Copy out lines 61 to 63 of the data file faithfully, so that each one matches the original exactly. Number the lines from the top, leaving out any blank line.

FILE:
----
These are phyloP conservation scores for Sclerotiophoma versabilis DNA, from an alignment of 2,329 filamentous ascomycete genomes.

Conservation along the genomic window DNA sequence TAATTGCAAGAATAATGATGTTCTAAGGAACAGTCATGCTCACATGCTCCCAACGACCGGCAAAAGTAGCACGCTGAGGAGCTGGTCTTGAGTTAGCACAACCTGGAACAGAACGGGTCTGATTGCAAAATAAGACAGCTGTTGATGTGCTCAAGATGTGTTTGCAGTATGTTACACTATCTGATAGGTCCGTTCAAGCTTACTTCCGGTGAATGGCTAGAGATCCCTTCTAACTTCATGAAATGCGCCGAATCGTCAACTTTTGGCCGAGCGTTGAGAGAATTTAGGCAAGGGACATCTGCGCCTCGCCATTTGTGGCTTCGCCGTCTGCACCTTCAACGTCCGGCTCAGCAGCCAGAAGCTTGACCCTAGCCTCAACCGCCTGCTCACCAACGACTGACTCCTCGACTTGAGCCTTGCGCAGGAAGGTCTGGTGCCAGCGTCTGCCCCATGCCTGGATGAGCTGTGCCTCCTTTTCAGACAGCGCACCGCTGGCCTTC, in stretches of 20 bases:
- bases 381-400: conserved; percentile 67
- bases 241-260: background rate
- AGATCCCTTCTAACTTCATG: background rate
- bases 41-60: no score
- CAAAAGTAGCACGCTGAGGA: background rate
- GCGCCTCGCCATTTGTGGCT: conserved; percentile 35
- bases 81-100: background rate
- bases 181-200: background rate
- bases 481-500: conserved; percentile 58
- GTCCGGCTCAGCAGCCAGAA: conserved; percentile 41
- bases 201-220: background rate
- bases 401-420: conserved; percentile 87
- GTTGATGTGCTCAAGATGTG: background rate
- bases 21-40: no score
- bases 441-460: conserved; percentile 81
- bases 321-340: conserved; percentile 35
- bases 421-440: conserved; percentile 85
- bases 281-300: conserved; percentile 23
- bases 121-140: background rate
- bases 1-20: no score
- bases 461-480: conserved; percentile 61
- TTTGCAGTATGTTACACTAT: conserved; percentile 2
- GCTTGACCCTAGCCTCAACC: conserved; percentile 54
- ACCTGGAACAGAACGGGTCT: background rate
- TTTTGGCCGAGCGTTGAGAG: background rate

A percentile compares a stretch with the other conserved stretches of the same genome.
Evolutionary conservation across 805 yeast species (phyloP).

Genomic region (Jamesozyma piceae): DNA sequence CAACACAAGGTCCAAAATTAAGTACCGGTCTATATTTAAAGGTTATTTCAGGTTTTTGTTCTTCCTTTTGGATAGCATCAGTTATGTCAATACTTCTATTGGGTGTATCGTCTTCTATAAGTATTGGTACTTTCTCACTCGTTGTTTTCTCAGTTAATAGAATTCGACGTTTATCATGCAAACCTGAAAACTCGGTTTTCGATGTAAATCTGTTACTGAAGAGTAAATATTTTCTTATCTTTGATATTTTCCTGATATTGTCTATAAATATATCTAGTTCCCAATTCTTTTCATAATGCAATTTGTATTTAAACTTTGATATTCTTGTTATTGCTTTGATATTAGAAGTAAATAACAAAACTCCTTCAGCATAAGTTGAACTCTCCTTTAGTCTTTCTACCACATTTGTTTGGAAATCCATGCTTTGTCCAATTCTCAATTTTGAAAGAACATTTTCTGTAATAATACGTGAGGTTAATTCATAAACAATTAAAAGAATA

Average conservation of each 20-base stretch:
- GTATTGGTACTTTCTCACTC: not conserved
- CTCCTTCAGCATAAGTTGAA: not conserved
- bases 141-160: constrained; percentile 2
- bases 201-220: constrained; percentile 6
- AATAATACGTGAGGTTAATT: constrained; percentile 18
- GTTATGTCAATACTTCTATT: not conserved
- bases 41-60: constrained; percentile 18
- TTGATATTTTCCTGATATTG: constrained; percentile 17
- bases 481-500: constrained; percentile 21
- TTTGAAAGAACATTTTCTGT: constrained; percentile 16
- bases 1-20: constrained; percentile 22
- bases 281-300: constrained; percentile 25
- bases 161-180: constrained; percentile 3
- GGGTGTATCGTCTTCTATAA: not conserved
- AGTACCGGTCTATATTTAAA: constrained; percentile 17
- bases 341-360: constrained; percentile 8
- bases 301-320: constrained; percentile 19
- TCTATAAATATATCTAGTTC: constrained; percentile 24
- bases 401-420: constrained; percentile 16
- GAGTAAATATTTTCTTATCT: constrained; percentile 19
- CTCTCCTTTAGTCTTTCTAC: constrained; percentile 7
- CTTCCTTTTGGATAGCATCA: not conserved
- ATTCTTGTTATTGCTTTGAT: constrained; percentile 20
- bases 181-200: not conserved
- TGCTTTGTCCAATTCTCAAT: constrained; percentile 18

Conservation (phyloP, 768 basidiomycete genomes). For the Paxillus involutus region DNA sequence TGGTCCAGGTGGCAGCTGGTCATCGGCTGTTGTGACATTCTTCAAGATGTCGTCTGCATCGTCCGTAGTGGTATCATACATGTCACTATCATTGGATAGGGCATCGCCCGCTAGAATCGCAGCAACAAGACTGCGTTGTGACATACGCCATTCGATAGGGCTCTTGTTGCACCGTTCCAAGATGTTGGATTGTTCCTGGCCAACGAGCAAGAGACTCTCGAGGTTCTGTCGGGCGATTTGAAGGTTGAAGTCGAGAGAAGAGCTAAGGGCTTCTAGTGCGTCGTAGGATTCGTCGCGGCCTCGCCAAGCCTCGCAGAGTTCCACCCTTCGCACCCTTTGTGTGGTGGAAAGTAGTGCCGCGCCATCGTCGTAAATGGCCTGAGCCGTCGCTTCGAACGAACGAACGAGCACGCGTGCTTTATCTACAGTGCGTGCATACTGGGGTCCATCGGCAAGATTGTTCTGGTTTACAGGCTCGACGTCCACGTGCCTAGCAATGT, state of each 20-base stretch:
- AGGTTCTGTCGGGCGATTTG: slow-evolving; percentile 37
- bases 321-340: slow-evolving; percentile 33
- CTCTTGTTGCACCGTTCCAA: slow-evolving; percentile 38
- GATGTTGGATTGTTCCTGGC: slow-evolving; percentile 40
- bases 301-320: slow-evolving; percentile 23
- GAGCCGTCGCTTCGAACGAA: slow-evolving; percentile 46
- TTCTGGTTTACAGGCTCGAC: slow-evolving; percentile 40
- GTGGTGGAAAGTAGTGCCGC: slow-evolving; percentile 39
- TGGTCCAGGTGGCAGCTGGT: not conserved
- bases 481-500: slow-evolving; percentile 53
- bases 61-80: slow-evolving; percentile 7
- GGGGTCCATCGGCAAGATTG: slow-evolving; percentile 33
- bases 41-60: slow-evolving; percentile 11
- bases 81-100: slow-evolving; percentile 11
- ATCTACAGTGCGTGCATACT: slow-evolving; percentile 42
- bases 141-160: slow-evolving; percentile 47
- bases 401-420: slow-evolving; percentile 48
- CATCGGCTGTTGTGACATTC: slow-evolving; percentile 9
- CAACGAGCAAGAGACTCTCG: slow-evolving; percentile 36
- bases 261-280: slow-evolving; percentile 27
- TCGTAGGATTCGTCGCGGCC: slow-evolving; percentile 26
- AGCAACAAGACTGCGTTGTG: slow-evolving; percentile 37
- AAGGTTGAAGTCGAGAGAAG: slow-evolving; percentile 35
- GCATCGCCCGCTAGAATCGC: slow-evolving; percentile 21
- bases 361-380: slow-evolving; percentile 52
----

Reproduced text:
- GATGTTGGATTGTTCCTGGC: slow-evolving; percentile 40
- bases 301-320: slow-evolving; percentile 23
- GAGCCGTCGCTTCGAACGAA: slow-evolving; percentile 46